“A, dang bata daa ka buang.” I froze, maybe for minutes, as I couldn’t hear any sounds from my surroundings. I don’t know if she was just ignorant and thought it wasn’t a big deal to mention my mom’s illness in such a condescending tone. Or she didn’t care if a ten-year-old child heard her. I was never the type to remember stuff, as I have a short memory. But I think what she said bothered me so much that, up until now, I can still remember her face and her exact words.
Tapaz is a small town despite having many barangays, and for the past eight years or so, I have seen her multiple times after that incident. She was a teacher at an elementary school, Daan Banwa Elementary School. Although I live in Barangay Daan Banwa, I attended Tapaz Central Elementary School in Poblacion. I finished my pre-school to sixth grade there. So I don’t know any teachers from there. This is expected, as I don’t even know what my neighbor’s name is, even if I saw them and lived next to them for years. So, I only noticed that she was a teacher in our barangay school when I saw her in one of the math competitions I joined, where I won against her student. Serves her right!
It was eight years ago, but up until now, it still haunts me. Maybe it’s because I didn’t protect my mama from her insidious mouth. I only stood there like a statue, still processing what in the world I just heard. I don’t blame my young self; I blame the teacher, who can’t stop running her mouth and doesn’t have enough decency to say it when I’m not there. What can I do? Adults are just malicious creatures. Or so I believe. Do you know what’s more evil than an adult? A best friend, especially if they have known you for seven years.
It was a sunny afternoon in 8th grade. We were waiting for our Filipino teacher to arrive when my seatmate—February—leaned towards me and whispered, “Hambal bala ni Michele, mabuang ka man kuno pareho ni Mama mo.” I was shocked, and disbelief filled my eyes as I recalled how she looked at me the day before.
We were at the plaza. She was on her phone, and I was on the swing, trying to sing the song I was listening to. I wanted to sing loudly, but my out-of-tone voice discouraged me, so I whispered the lyrics, trying to catch up to the beat. When I turned my head toward her, I was stunned to see her staring at me. She had this somewhat disgusted look on her face. I was baffled at her expression. Did I do something wrong?
My eyes flashed with certainty that it must be the previous day’s event that made her assumption. I didn’t confront her or anything. Once again, I stayed quiet. I tried pinching my thighs, wondering if this was all just a dream. She was my best friend for almost seven years, and I never expected that from her.
Her mother and my mother are sort of friends, so she knows of my mother’s illness. Not that it bothered me that she knew about it. She was my friend, and I sometimes told her about my grievances and hardships. But never in my wildest dreams have I imagined that she was going to stab me in the back. I felt confused and betrayed. At that time, I was struggling to decide if I was going to confront her or make a scene. Despite anger filling my chest, I was still sober enough to make a decision. I didn’t confront her or anything. I just cut her off quietly. I started to distance myself from her, whether it was outside or inside the school. I just felt that she didn’t deserve any reaction from me. Starting that day, she was not a friend but a classmate I barely knew.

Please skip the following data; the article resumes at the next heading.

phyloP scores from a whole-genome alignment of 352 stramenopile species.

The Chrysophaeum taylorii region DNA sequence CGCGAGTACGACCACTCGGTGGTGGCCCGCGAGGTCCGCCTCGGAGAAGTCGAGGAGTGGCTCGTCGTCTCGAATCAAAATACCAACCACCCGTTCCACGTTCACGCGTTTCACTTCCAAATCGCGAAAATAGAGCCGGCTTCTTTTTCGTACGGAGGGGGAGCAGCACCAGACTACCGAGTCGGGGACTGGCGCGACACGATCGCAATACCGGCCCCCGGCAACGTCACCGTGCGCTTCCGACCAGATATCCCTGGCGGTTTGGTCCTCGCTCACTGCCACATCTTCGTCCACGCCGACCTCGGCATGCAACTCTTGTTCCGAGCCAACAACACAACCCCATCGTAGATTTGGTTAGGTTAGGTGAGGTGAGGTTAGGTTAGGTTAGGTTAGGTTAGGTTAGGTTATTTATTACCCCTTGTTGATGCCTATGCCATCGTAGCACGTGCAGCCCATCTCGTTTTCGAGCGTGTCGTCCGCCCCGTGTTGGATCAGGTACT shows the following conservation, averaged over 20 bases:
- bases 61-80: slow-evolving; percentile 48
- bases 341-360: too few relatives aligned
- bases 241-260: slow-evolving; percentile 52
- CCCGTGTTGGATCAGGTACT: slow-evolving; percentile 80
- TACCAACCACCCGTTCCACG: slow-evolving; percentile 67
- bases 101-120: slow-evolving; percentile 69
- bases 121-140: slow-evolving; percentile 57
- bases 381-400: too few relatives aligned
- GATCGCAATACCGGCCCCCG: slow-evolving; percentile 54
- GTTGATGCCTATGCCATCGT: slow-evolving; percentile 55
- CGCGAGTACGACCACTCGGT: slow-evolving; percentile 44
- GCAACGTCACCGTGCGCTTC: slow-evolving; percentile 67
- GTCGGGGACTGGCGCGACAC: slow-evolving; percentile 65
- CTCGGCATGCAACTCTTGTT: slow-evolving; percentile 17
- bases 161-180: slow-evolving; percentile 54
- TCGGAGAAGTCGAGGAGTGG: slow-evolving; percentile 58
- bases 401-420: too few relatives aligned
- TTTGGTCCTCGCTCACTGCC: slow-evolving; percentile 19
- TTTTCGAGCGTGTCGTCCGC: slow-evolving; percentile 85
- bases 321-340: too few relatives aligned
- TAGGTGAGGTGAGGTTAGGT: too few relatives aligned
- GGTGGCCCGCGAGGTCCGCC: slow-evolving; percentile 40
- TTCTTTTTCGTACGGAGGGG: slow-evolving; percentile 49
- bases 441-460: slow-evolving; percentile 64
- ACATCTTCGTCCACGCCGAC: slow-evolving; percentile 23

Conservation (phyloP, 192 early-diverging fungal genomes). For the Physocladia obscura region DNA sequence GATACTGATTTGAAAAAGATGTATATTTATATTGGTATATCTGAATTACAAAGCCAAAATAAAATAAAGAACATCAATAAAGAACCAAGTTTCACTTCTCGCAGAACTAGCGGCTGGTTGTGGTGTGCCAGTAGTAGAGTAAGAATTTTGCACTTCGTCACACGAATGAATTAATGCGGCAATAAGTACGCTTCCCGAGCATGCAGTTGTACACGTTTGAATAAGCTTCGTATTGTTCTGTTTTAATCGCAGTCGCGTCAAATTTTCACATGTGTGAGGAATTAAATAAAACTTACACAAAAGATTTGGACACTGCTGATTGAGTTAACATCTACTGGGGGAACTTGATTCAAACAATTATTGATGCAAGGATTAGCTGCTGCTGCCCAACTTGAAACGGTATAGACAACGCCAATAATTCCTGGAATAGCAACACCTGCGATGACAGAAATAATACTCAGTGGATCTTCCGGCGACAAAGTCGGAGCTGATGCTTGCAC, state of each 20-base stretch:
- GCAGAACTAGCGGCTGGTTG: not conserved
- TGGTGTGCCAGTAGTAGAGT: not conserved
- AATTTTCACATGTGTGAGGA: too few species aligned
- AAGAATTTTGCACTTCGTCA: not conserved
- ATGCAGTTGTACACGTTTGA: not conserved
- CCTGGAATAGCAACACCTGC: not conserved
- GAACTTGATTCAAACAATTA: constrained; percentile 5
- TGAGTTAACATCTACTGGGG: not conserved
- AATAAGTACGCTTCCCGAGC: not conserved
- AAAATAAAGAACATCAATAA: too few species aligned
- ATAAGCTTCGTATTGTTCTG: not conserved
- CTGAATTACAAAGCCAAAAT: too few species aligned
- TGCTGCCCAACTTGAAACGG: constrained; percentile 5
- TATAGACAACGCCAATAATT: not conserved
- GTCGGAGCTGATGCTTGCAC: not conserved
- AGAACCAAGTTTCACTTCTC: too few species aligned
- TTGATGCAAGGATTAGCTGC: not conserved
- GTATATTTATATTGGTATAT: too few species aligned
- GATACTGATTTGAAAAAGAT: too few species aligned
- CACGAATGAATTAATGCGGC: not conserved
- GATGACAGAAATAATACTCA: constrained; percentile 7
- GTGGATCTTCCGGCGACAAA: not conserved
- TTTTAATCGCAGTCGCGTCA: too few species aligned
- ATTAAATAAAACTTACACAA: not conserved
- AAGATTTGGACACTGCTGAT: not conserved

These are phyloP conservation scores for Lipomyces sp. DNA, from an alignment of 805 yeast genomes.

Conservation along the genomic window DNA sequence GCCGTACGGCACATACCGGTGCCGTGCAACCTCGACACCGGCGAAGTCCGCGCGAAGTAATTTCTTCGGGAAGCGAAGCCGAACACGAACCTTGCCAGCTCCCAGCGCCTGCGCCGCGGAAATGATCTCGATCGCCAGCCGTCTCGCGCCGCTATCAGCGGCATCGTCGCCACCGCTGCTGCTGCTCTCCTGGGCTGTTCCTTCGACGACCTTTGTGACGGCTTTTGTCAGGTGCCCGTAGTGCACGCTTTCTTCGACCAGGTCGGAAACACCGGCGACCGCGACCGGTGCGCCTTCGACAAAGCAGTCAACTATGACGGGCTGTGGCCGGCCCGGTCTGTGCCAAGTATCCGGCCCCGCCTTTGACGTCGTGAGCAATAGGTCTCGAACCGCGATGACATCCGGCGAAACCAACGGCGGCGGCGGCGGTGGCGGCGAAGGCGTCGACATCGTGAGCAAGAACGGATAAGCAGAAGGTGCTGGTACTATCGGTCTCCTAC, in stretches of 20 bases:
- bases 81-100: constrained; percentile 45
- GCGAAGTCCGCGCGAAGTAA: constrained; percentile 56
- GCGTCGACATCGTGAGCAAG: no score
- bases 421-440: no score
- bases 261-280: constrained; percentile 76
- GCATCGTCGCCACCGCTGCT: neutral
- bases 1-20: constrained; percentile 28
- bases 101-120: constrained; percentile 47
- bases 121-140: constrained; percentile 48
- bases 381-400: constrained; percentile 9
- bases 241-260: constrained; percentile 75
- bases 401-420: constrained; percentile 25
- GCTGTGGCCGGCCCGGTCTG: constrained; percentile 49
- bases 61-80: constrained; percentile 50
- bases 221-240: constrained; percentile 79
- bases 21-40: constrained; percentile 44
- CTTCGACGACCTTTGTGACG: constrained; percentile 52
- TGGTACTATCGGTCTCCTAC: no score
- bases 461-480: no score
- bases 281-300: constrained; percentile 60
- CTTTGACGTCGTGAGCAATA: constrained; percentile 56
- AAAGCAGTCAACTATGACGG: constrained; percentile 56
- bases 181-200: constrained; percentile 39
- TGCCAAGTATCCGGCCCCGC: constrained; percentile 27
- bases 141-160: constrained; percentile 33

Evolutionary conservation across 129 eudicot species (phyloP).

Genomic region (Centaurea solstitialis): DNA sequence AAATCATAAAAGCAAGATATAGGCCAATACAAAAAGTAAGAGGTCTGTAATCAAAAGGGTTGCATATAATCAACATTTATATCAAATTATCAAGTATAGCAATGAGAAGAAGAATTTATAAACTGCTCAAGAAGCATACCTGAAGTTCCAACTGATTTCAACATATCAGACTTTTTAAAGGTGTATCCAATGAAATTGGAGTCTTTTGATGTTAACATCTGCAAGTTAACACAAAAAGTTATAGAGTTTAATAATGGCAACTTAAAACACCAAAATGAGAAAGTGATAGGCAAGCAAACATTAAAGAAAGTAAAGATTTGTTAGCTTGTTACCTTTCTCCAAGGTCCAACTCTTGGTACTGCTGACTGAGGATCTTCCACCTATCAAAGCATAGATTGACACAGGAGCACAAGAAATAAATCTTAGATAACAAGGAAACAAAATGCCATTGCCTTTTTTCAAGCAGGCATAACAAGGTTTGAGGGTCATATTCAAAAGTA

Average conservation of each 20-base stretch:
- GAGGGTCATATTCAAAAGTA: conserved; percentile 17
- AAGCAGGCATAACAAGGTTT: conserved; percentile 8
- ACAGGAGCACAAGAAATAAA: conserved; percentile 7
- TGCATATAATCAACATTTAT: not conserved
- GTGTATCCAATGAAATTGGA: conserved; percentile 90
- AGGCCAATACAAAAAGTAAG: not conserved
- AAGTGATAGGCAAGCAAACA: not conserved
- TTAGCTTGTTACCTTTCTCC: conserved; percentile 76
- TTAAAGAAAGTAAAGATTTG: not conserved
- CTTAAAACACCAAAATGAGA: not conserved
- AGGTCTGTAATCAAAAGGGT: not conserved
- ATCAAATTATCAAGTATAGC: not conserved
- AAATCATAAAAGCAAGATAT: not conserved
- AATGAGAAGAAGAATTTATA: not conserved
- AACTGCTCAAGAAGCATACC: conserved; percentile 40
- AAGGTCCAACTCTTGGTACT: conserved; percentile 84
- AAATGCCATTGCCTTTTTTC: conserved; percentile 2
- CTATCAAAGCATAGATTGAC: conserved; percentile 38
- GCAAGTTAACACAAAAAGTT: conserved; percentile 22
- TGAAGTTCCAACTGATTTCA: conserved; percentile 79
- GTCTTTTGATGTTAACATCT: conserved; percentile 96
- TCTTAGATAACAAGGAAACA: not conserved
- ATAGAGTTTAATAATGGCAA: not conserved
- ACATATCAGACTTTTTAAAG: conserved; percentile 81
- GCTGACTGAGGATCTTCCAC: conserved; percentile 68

I’m 17 now, turning 18 on the 22nd of December. Writing and talking about my mom’s illness has always been taboo for me. I hate the fact that I felt like I was walking on eggshells. I always have to remind myself to be careful with what I say, do, and think. As a wrong word or phrase can and may set off my mother, I felt robbed of my childhood and my life. My whole career and life plan revolve around my mother. I didn’t have the time or choice to decide what I wanted with my life. “Be a psychologist to earn a good amount of money, and by then you will be able to take care of your mother.” In all my major decisions in life, I have to first think of how this will affect my mother in any way.
I felt trapped in a box that was slowly inching closer to me. Big blocks of responsibility were placed on my shoulders. I was my mom’s last hope and losing is the same as trashing my mother’s sacrifices in raising me.
It took me years to accept that it will never go away, and I have to live with the mockery and insults that come with it. On numerous occasions, I talked and wrote about it with no ounce of shame. My mother raised me alone. She was strong and brave raising a child despite facing walls of uncertainty and coins in her hand. Oo, ginpahanggod ako sang buang. Dukaron ang bata ka buang nga naga-eskwela sa U.P.
Precious Alison De Pablo is a student at U.P. High School in Iloilo. She is currently enrolled in the Creative Writing subject under the supervision of Prof. Noel Galon de Leon. This creative nonfiction is one of their projects in class.